The Magicians by Lev Grossman
My rating: 4 of 5 stars
Did you ever read a book, and enjoy it, where you weren't even sure you really liked the main characters at all? They are people that you wouldn't want to be around for more than five minutes in real life. Well that is this book.
Having said that, this was a really good book. I found it fascinating, wildly hilarious, creative, unique, and I have this fond feeling inside now that I've finish it. But along with that, there is a sadness.
Let's talk about this book!
As I said above, I spent most of the book trying to decide if I even liked these people, except for Alice. She was the only character I liked 99% of the time. And the 1% of the time I didn't like her, I could understand her actions. The other characters, I just felt like they needed to stop playing around and take something serious for once. Although I felt protective over most of them, and I didn't wish them ill (except for wanting to slap some of them hard), I didn't like their ways of dealing with life. It seemed as though everything was a lark, drinking way too much, taking drugs, sleeping around, playing emotional games with other people. Ugly ways make for ugly people, and that kept hitting me like an off note in an otherwise melodious piece of music. Kind of like Dorian Gray, ultimate hedonism, but without the darkly cruel, ugly edge of narcissism that Gray had. Yeah, there is a bit of a Gossip Girl/Cruel Intentions kind of vibe in some of their doings, The Rich, Bored Mean Kids and their Antics, and I hate that sort of thing. Let me put this way, if this wasn't a book about magic school students, I think I would have shucked it. But the magic part, well that was too brilliant to let go. And I admit, they did make me laugh many times. As for Quentin, the main character....my feelings are decidely complex.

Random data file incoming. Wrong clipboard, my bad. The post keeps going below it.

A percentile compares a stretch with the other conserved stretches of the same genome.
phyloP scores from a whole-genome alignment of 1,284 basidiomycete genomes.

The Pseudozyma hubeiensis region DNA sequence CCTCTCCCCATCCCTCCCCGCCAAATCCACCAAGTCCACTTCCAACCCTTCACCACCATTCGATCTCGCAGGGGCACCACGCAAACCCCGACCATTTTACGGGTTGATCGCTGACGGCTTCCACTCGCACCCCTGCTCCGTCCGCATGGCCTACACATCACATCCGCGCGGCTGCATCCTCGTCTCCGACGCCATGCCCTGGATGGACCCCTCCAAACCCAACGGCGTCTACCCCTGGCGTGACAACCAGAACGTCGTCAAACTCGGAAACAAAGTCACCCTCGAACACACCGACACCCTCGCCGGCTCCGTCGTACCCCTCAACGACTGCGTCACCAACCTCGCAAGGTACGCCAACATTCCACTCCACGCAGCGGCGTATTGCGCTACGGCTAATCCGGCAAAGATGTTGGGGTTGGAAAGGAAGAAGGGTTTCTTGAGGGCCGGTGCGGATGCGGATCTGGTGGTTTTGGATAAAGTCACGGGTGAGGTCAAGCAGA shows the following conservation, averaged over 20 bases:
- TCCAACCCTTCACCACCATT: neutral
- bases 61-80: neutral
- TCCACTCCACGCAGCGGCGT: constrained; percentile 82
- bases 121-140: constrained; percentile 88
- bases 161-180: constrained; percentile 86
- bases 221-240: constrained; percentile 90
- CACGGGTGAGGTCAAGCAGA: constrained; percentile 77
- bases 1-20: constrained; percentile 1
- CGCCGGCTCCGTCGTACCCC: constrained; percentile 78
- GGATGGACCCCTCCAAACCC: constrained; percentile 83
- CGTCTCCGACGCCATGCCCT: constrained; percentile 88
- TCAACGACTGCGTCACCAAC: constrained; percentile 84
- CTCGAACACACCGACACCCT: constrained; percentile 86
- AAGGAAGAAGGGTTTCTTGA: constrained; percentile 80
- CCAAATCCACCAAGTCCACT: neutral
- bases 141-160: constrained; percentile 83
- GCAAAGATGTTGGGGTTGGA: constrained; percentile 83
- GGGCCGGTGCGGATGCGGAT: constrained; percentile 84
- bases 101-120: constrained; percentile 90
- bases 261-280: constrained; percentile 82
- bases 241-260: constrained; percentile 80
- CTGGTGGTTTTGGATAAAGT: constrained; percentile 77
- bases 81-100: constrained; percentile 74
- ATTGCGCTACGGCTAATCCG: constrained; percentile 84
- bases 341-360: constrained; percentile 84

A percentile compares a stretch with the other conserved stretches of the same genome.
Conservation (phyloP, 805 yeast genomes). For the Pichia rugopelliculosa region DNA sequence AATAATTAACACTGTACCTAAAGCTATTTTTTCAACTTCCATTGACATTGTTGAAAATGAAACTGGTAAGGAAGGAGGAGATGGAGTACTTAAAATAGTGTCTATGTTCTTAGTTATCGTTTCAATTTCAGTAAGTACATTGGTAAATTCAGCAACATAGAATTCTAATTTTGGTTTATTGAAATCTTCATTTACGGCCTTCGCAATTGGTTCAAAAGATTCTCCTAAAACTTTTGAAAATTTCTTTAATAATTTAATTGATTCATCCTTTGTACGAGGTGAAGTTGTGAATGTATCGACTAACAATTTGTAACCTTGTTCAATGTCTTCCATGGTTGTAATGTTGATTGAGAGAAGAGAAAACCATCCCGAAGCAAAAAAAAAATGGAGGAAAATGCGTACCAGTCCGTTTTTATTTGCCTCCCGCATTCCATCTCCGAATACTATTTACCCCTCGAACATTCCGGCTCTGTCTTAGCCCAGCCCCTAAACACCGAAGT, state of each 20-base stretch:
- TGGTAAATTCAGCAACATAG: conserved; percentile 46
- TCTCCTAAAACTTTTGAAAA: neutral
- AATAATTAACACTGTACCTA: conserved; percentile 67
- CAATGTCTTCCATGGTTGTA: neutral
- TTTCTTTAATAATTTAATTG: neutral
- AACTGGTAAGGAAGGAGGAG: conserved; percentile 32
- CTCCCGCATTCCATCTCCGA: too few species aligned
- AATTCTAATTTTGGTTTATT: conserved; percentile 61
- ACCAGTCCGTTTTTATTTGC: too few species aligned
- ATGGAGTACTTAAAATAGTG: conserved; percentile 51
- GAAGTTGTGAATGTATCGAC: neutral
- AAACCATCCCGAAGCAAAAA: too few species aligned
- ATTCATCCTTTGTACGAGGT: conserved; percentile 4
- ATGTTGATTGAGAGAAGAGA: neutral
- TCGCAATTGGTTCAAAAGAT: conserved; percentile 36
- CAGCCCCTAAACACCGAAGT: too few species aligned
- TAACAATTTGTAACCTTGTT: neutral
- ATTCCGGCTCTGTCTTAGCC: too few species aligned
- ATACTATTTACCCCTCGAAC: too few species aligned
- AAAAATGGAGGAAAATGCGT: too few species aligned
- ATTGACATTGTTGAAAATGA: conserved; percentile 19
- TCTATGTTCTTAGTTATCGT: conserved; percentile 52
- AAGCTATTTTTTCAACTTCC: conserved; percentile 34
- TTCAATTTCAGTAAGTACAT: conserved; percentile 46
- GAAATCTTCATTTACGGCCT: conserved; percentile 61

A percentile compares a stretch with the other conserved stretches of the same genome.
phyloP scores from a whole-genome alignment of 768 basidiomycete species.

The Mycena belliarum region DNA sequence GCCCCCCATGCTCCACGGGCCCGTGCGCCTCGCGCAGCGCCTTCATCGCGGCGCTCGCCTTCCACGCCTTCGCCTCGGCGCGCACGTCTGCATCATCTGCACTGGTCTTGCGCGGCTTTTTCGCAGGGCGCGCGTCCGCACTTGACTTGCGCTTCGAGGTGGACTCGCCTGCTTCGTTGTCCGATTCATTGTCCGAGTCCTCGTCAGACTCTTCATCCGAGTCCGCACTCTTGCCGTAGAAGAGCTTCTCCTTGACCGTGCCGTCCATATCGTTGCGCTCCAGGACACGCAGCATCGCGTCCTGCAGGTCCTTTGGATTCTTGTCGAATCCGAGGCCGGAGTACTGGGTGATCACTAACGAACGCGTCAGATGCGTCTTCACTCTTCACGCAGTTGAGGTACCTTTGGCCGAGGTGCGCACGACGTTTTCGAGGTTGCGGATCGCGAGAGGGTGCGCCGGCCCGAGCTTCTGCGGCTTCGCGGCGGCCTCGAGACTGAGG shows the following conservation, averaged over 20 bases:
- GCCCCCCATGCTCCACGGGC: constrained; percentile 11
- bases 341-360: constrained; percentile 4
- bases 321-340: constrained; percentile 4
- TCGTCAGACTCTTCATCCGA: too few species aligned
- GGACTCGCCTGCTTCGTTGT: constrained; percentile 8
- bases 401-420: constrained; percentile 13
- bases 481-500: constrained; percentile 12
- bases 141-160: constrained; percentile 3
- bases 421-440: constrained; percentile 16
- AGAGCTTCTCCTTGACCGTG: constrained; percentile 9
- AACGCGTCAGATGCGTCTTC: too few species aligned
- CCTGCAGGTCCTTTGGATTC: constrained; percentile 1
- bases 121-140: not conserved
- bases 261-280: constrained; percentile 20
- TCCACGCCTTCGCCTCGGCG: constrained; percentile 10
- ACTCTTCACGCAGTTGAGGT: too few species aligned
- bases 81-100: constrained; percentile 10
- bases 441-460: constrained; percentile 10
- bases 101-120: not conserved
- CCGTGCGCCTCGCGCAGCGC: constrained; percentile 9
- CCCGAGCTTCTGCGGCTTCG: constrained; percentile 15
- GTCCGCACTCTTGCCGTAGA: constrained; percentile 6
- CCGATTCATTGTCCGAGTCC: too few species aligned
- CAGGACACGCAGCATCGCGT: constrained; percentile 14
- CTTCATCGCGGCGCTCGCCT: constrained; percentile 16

To me, Quentin is a brat who needed a good spanking, a good wake-up call (which he gets in spades, but I'm not 100% sure if it really worked). He is one of those people who scream "Wasted potential." He has opportunities handed to him on a silver platter, and he can't seem to step up and take things as they truly are and be a man. Alice told him so well what I was thinking, essentially to get over himself. I think it helped...some. The verdict is still out. I have high hopes that Quentin will rise to the potential he has, because I can see it shining inside of him. Do I expect great things from him? Well, it's not fair to put those expectations on people, but I expect a lot more than he's given in life. Alice hit on it, his real problem. He is so miserable, and he is bent on being a miserable person. And that is one thing that truly annoys me, a person who likes being unhappy and wants to drag others to their unhappy party. His unhappiness gave birth to a self-destructive bent that he barely managed to keep control of, and it was painful watching him continue in his vicious cycle.